Anne Chisholm is a biographer and critic who has also worked in journalism and publishing. Her first biography, Nancy Cunard (1979), won the Silver PEN prize for non-fiction; in 1992 the biography of Lord Beaverbrook she wrote jointly with her husband, Michael Davie, was runner up for the Hawthornden prize. Her most recent book was a life of the writer Rumer Godden (1998) and she is currently writing the biography of the diarist Frances Partridge.
As a journalist, her first job was on Private Eye; subsequently she was on the staff of Time Magazine in New York and of the Observer. At present, she reviews regularly for the Sunday Telegraph. She has worked as a reader and occasional editor for Jonathan Cape and Bloomsbury, and was a Booker Prize judge (1995); she has been a judge for the Duff Cooper Prize for non-fiction and for the V.S. Pritchett short story prize.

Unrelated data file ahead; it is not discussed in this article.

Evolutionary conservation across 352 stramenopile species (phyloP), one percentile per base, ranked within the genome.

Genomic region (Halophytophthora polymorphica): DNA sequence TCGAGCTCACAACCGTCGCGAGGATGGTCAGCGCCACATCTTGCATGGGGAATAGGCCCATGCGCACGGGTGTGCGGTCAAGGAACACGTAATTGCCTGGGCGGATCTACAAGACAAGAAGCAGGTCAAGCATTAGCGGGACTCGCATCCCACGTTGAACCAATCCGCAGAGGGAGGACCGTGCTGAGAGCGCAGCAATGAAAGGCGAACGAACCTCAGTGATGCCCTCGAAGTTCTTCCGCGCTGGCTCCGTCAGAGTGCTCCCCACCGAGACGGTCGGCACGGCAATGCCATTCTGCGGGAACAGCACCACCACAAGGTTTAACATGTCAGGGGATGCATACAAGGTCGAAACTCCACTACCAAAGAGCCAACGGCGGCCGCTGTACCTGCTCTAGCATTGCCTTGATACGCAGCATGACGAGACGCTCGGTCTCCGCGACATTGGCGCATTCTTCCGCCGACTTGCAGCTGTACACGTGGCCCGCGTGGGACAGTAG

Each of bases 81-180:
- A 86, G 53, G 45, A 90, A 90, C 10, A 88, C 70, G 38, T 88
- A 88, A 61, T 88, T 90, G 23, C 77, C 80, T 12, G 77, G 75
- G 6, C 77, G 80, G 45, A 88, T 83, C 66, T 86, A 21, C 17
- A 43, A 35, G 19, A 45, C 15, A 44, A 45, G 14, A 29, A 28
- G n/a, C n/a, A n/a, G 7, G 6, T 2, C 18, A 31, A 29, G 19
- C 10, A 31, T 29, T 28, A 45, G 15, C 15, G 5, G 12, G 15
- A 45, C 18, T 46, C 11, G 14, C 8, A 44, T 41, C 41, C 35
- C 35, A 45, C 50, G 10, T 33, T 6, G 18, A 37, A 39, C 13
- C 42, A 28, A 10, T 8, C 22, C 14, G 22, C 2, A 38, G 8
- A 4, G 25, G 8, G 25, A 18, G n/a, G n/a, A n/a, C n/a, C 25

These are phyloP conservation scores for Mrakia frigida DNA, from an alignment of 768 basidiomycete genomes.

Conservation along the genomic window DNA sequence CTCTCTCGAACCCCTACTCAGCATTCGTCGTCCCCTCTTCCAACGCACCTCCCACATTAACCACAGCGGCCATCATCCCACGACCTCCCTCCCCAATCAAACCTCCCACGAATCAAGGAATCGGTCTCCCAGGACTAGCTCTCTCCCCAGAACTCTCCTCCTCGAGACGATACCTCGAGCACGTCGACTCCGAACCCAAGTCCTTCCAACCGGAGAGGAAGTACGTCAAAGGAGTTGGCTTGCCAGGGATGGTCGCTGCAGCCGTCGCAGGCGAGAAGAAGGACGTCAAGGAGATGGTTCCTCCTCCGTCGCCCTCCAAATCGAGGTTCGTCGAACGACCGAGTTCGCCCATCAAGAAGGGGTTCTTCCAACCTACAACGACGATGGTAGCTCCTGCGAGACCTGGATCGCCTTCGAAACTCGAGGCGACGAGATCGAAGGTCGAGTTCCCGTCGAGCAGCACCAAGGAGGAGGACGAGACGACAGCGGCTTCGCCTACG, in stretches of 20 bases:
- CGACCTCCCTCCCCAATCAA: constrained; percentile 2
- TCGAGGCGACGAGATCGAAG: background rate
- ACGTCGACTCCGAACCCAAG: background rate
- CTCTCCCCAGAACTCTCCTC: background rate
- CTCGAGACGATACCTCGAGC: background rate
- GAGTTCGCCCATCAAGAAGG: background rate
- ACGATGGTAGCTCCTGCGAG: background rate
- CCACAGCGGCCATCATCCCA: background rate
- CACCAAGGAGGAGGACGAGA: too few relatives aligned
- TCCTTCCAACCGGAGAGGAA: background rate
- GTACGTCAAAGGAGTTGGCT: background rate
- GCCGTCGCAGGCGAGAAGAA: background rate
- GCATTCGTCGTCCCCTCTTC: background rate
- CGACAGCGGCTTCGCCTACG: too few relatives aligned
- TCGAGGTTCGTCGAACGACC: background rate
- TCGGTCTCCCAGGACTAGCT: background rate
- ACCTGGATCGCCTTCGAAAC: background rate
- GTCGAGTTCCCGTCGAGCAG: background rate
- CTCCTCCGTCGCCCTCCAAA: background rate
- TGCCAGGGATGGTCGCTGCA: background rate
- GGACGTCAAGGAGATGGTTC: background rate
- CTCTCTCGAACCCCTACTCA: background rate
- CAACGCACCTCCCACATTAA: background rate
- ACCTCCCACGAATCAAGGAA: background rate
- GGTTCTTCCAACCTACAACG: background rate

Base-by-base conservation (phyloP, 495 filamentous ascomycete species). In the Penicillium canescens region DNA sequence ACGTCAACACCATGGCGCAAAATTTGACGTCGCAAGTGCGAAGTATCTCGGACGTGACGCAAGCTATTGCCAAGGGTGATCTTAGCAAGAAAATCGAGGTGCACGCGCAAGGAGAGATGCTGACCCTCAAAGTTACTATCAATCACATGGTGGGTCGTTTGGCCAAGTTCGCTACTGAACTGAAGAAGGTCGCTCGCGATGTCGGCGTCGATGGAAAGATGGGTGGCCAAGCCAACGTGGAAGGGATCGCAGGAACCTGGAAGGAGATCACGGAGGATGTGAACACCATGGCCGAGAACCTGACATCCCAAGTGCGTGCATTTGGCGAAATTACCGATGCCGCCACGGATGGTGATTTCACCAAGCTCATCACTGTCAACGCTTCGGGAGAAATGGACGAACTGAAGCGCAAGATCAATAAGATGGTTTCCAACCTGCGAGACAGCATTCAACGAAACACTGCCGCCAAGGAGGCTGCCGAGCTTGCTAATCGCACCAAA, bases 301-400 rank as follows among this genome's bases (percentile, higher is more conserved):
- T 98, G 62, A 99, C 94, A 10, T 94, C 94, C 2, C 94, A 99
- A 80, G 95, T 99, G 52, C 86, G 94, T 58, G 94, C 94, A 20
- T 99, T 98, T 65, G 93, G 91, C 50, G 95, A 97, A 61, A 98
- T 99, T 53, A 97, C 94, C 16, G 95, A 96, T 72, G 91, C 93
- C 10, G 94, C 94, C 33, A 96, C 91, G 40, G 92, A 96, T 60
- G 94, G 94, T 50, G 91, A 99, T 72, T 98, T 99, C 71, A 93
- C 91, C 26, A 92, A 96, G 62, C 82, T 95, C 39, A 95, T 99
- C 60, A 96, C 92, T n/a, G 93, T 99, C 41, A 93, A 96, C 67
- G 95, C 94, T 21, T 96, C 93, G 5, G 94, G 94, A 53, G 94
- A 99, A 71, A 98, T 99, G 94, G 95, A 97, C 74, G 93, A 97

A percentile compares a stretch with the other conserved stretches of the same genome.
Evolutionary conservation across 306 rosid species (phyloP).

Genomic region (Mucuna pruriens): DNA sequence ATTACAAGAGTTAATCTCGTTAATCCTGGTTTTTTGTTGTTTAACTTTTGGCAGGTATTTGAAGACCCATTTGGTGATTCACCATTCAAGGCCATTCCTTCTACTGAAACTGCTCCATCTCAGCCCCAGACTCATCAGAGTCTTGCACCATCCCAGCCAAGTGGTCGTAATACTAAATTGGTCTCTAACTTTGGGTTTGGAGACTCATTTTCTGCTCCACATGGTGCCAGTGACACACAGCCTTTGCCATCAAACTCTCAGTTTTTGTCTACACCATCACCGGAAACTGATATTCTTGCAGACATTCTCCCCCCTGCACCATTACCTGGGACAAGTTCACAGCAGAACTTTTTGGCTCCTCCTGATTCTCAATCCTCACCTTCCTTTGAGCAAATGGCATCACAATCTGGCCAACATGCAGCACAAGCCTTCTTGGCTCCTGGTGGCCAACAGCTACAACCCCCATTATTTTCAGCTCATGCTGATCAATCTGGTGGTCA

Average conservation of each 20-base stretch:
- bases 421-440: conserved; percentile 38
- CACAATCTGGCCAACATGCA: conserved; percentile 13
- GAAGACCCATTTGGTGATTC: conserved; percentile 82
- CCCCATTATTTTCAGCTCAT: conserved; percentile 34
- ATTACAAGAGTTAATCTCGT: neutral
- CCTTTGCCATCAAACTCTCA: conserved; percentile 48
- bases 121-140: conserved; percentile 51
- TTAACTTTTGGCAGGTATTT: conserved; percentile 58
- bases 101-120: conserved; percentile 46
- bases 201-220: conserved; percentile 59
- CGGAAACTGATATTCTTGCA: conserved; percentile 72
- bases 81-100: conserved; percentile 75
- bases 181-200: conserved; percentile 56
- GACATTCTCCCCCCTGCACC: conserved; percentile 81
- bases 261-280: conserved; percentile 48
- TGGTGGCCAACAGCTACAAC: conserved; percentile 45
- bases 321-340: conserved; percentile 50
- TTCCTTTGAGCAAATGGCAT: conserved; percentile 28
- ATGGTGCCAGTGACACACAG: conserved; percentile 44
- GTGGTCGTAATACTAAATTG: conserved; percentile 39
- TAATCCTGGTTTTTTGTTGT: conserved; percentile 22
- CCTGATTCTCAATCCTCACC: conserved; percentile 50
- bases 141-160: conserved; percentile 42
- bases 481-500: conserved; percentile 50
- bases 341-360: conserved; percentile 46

In 2003 she was a visiting Fellow in the British Studies programme at the University of Texas; she has run, with Caroline Moorehead, two Arvon Foundation courses in life writing. She is a Fellow and council member of the Royal Society of Literature.